Tim Goodenough: I thought there were many strong young men in the team who lead in their different ways, from the Captain Johann Van Niekerk to Vice-Captain Jeremy Ward to other role leaders, including an important role in my process the Captain of the Vibe: Robin Stevens.  In my opinion the depth of leaders within the squad definitely contributed to the success of the team. My sessions are more about the players talking then they are about me talking and there were some crucial contributions from a wide variety of players throughout the season.  I also think the Management team worked incredibly well together under Brent’s leadership and the players benefited from this cohesion and unity.

What were the initial challenges Coaches and management faced with the team?
Tim Goodenough: From when I joined the team it was the dip in form and finding a way to pull together amongst all the challenges – the team was already doing all of that, I believe I just accelerated it a little bit ☺
Was there any internal competition between players competing for a starting XV placing and how did you work on eliminating that so that players worked in unison?

Tim Goodenough: I believe that every schoolboy 1st team squad member who completes a challenging pre-season would want to play for their 1st team. I think Grey is no different in this regard. Obviously when a player doesn’t make the team it is a disappointment, however the combination of the close integration of the 1st and 2nd team, Brent’s honesty to the player about his non-selection and the opportunity to play your way onto the 1st team field as a substitute with a quality 2nd team performance all helps. I wasn’t aware of anything other than healthy competition in this regard.
The buildup is planned and scripted with nothing left to chance

How important was the Coaches’ and management’s role on the day of the Grey College vs Grey PE victory?
Tim Goodenough: Our job is to prepare the team to the best of our ability, the players have to go out there and play the game. There is an incredible amount of planning and detail that goes into a season, and this is really evident on game day, when the week’s planning goes into the final phase. From the Friday before the game the buildup is planned and scripted with nothing left to chance. Brent and his assistant coach Tim Fraser drive this process along with the larger management team of John Karantges, Fenner Barnard, Barend Pieterse and more recently conditioning coach Andre Goosen and myself. Other key members of the management team are Dr Konrad von Hagen the EP Kings medical doctor and Andri Voigt the team physio.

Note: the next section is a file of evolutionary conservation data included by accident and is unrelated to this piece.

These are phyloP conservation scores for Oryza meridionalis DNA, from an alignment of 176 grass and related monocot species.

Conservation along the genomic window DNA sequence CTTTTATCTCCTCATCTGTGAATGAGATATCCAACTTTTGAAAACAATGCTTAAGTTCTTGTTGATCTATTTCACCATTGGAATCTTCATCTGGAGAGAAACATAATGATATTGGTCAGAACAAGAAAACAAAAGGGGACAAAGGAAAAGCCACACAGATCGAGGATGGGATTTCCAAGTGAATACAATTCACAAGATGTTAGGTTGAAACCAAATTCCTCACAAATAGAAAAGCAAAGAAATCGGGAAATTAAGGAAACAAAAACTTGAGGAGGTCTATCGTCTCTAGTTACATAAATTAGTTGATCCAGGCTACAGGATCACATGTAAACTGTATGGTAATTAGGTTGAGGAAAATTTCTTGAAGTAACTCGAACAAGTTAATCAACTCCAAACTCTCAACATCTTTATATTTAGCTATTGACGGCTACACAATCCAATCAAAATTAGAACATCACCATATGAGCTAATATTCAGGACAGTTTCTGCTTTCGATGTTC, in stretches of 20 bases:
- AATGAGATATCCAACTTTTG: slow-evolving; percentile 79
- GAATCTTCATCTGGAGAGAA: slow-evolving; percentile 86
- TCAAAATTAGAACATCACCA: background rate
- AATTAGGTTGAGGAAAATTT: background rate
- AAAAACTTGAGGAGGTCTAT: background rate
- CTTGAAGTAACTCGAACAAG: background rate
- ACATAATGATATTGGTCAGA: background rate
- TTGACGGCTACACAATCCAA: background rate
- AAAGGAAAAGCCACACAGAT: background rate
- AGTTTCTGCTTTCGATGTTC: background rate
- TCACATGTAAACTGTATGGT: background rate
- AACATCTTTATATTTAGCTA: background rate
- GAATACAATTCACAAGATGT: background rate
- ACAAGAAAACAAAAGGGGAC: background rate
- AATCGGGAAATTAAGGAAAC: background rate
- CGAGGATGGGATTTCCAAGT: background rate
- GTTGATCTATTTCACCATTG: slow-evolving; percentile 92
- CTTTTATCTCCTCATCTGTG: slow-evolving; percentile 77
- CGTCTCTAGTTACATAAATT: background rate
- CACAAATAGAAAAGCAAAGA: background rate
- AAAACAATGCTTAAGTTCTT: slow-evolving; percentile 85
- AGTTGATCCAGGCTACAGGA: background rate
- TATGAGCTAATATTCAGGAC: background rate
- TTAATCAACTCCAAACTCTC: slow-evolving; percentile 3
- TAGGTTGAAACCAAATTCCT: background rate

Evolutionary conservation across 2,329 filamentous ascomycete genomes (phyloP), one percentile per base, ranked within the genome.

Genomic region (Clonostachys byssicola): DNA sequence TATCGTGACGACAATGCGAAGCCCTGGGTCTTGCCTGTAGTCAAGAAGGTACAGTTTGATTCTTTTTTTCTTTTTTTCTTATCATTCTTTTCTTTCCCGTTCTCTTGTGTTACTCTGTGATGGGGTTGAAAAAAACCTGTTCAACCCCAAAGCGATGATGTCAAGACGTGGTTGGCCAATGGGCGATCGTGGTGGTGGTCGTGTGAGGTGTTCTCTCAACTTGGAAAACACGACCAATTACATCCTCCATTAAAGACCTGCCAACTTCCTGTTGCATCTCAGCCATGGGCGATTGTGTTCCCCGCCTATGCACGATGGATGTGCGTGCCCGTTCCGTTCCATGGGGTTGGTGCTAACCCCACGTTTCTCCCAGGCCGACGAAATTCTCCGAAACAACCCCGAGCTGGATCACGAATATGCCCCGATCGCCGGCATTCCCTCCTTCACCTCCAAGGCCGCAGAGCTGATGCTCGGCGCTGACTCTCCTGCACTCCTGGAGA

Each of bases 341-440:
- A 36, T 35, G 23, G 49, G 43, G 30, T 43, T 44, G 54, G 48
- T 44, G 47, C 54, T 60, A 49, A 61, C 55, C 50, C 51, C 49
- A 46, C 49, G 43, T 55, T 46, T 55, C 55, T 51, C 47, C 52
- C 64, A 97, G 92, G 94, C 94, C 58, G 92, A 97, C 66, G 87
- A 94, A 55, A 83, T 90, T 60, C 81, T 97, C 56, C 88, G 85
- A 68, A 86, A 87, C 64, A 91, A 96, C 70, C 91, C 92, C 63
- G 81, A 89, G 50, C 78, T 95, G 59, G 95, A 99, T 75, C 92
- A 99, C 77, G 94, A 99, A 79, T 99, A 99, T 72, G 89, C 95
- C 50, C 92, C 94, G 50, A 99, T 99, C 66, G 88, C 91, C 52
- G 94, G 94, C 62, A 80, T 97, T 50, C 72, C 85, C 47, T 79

On game day our job is to stick to our (proven) processes, deal with any hiccups or distractions proactively and effectively, keep level-headed and focus on enjoying the occasion as a form of leadership. From a strategy point of view there are some strategic calls to be made during the game, and our job is to keep objective and focused to provide the best possible support to the boys on the field, most of our work is done by game day, it’s up to the players then to enjoy the experience and give their best.

How did the players feel after they won, can you try and describe their feelings?
Tim Goodenough: We had spoken about what winning would mean to us as a team and the school, to the old boys and especially to Mr Vaughan Jones – a beloved Grey teacher who had tragically passed away on the Tuesday before the game. We created “movies” of what it would look like having the school run onto the field after a win, and what we had to do to earn that experience. I have been fortunate to meet many of the parents of the boys in the team, and seeing many of them and their sons hugging after the game was a particular highlight for me. I think the players were incredibly proud and satisfied with what they had achieved for themselves, each other, their school, their parents and Mr Jones.